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«By R.G. Omne tulit punctum, qui miscuit dulci. London Printed by George Purslowe Modern spelling transcript copyright 2007 Nina Green All Rights ...»

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Tush, they that would refrain from drink because they heard Anacreon died with the pot at his head, or that hateth an egg because Appeyus Sanleyus [sic] died in eating of one, would be noted for persons half mad; so if I should stand to my pennyworth, having made my market like a fool and may change for the better, because other in like case have had ill hap, I may either be counted faint-hearted or foolish.

What, Eriphila, Jupiter laughed at the perjury of lovers. Meribates is fair, but not second to Lucidor; he is witty, but the other more wise. Well, what of this, but how wilt thou answer Meribates? Tush, cannot the cat catch mice but she must have a bell hanged at her ear? He that is afraid to venture on the buck for that he is wrapped in the briars shall never have hunter’s hap, and he that puts a doubt in love at every chance shall never have lover’s luck. Well, howsoever it be, Lucidor shall be mine; he shall have my heart and I his, or else I will sit beside the saddle.

Modern spelling transcript copyright 2007 Nina Green All Rights Reserved ALCIDA; GREENE’S METAMORPHOSIS 34 ________________________________________________________________________

And thus having debated with herself, she rested perplexed till she might have a sight of her new lover, which was not long, for Lucidor no sooner got home, but calling to mind the amorous glances of Eriphila, and noting both her beauty and her wit, although her honour was far beyond his parentage, yet presuming upon her favours shown him at the banquet, he boldly, as love’s champion, ventured to win what Cupid had set as a prize, so that he began to frequent the court and become a courtier, first braving it amongst the lords, then by degrees creeping into favour with the ladies, where in time he found opportunity to parle with Eriphila, whom for fashion’ sake at the first he found somewhat strange, but in short time became so tractable that there was but one heart in two bodies, insomuch that not only Meribates and my son, but all the court saw how Eriphila doted on Lucidor, whereat my son began to frown, but Meribates would not see it, lest his mistress should think him jealous, but smothered up the grief in secrecy, and thought either time or the persuasion of her friends or his continued affection would dissuade her from her follies.

Well, Eriphila had not favoured Lucidor long but there came to the court another young gentleman called Perecius, who likewise was enamoured of Eriphila, and she of him, that she proved more light of love than she was witty, yet she excelled in wit all the virgins of Taprobane.

To be brief, so many faces, so many fancies, that she became as variable in her loves as the polyp in colours, which so perplexed the mind of Meribates that, falling into melancholy and grievous passions, he exclaimed against the inconstancy of women, who like fortune stood upon a globe and were winged with the feathers of fickleness. Yet not willing to rage too far till he had talked with Eriphila, he would not stay till opportunity would serve, but early in a morning stepped into her bedchamber, where finding her between half sleeping and waking, he saluted with great courtesy. Being resaluted again of Eriphila with the like private kind of familiarity, after a few ordinary speeches,

Meribates, taking Eriphila by the hand, began to utter his mind in these words:

Sweet mistress, I feel in my mind a perilous and mortal conflict between fear and love, by the one doubting, in discovering my mind, to purchase your disfavour, by the other forced to bewray what I think, lest I perish through my own secrecy. Hoping therefore you will take that comes from me as from your second self, give me leave to say that grieves me to repeat, how I doubt madam, of your constancy. What vows there have passed between us, what protestations, what promises, I refer to your own conscience. What unseemly favours you have showed to Lucidor, what extreme fancy to Perecius, all Taprobane wonders at with sorrow, that so witty a lady should prove so light, and I especially, whom the cause toucheth at the quick and paineth at the heart, feel more miserable passions for your disloyalty than I did receive joys in hope of your constancy.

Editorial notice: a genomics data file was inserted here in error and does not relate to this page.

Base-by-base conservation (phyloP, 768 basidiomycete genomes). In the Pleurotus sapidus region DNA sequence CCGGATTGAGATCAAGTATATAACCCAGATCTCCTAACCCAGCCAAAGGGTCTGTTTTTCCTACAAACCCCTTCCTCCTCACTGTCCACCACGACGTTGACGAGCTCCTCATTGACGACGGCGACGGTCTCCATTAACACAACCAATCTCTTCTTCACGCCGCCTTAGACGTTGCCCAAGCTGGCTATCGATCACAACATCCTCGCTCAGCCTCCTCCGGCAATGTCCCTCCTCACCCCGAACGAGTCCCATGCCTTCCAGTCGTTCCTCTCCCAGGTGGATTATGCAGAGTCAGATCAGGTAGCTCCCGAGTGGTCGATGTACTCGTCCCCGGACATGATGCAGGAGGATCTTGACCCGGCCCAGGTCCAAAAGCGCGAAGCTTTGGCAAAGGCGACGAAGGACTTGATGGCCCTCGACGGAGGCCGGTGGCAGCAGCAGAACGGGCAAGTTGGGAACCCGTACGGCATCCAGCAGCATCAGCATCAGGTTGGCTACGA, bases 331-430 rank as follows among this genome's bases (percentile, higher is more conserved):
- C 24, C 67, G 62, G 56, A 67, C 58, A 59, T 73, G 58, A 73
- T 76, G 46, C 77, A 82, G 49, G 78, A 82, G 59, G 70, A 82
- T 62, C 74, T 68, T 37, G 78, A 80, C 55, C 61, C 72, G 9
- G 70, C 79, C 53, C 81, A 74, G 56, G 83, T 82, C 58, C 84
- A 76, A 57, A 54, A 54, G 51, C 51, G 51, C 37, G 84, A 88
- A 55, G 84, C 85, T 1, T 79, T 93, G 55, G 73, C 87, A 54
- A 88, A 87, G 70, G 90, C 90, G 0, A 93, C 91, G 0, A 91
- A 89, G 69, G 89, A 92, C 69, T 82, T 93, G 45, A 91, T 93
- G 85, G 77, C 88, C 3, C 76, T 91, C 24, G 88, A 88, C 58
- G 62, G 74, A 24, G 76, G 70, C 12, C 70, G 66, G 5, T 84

As Meribates was ready to have prosecuted his parle, my daughter broke off his discourse

in this manner:

And what of this, Lord Meribates? May not a woman look but she must love? Are you jealous, forsooth, before the wedding? Well, suppose I favoured Lucidor and Perecius;

Modern spelling transcript copyright 2007 Nina Green All Rights Reserved ALCIDA; GREENE’S METAMORPHOSIS 35 ________________________________________________________________________

Si natura hominum sit nouitatis auida, give women leave to have more fancies than one, if not as we are lovers, yet as we are women. Venus’ temple hath many entrances; Cupid hath more arrows than one in his quiver, and sundry strings to his bow; women have many looks, and so they may have many loves. What, Lord Meribates, think you to have a woman’s whole heart? No, unless you can procure Venus to make her blind, or some other deity deaf, for if either she see beauty or gold, or hear promises or passions, I think she will keep a corner for a friend, and so will I.

But madam, the glorious frame of the world consists in unity, so we see that in the firmament there is but one sun.

Yea, quoth Eriphila, but there be many stars.

The Iris or rainbow, madam, quod he, hath but one quality.

Truth, answered my daughter, but it hath many colours.

But to come to a familiar example, replied Meribates, the heart hath but one string.

Yea, but, quoth Eriphila, it hath many thoughts, and from these thoughts spring passions, and from passions, not love but loves; therefore content you, sir, for if you love me you must have rivals.

And so turning her face, as in choler, to ye other side of the bed, she bade him good morning. He, passing away out of the chamber in great melancholy, began as soon as he was alone to exclaim against the inconstancy of women, saying they were like marigolds, whose form turneth round with the sun; as wavering as weathercocks, that move with every wind; as fleeting as the north-west islands, that float with every gale; witty but in wiles, conceited but in inconstancy; as brittle as glass, having their hearts framed of the polyp-stones, their faces of the nature of adamants, and in quality like the jacinth, which when it seemeth most hot, is then as cold as iron,; carrying frowns in their foreheads and dimples in their cheeks; having their eyes framed of jet, that draw every beauty in a minute, and let them fall in a moment. Thus he exclaimed against women, but such was his fervent affection towards Eriphila that he would neither rage against her openly nor secretly, but smothered his passions in silence, which growing to the extreme, brought him into a fever wherein lingering, he died, but in such sort that all Taprobane said it was for the inconstancy of Eriphila, Well, his gentlemen and mariners mourned and sorrowed in that their pinnace should bring him home dead whom they brought forth alive, all jointly praying that the gods would be revenged on Eriphila, who as she was then attending with me and her brother on the dead corps to the ship, suddenly before all our sights was turned into this bird, a chameleon, whereupon the mariners rejoiced. Hoising up sails and thrusting into the main, we scoured and [sic for ‘they scoured, and we’?] returned home to the court.